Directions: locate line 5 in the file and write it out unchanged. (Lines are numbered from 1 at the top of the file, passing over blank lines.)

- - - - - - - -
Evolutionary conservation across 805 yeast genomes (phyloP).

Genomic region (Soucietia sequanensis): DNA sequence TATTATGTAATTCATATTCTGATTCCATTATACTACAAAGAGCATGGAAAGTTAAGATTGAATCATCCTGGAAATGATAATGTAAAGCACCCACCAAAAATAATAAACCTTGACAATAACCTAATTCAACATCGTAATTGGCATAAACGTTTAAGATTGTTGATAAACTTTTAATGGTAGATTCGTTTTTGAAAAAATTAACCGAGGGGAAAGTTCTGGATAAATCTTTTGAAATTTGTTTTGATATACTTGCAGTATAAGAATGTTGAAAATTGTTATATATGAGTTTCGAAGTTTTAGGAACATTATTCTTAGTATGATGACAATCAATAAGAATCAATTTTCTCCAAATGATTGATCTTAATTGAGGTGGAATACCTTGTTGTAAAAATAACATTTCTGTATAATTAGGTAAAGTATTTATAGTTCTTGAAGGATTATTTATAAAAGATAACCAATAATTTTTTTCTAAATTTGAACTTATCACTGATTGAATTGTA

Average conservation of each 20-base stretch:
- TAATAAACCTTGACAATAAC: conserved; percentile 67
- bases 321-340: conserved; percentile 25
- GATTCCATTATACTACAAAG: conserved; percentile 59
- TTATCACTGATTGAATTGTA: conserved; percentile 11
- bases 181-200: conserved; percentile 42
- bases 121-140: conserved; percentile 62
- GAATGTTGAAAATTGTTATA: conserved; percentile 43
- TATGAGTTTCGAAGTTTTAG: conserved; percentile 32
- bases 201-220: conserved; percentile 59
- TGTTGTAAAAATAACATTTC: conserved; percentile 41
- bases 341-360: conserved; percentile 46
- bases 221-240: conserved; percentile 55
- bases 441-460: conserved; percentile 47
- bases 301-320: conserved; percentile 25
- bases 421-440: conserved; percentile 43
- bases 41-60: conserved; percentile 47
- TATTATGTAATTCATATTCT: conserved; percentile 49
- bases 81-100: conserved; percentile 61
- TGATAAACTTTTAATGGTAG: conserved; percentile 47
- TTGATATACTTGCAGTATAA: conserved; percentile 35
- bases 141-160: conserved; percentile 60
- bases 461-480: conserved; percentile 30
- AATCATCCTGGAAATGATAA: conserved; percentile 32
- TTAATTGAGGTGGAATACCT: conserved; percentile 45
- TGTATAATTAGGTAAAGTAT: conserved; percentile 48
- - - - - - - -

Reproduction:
- bases 321-340: conserved; percentile 25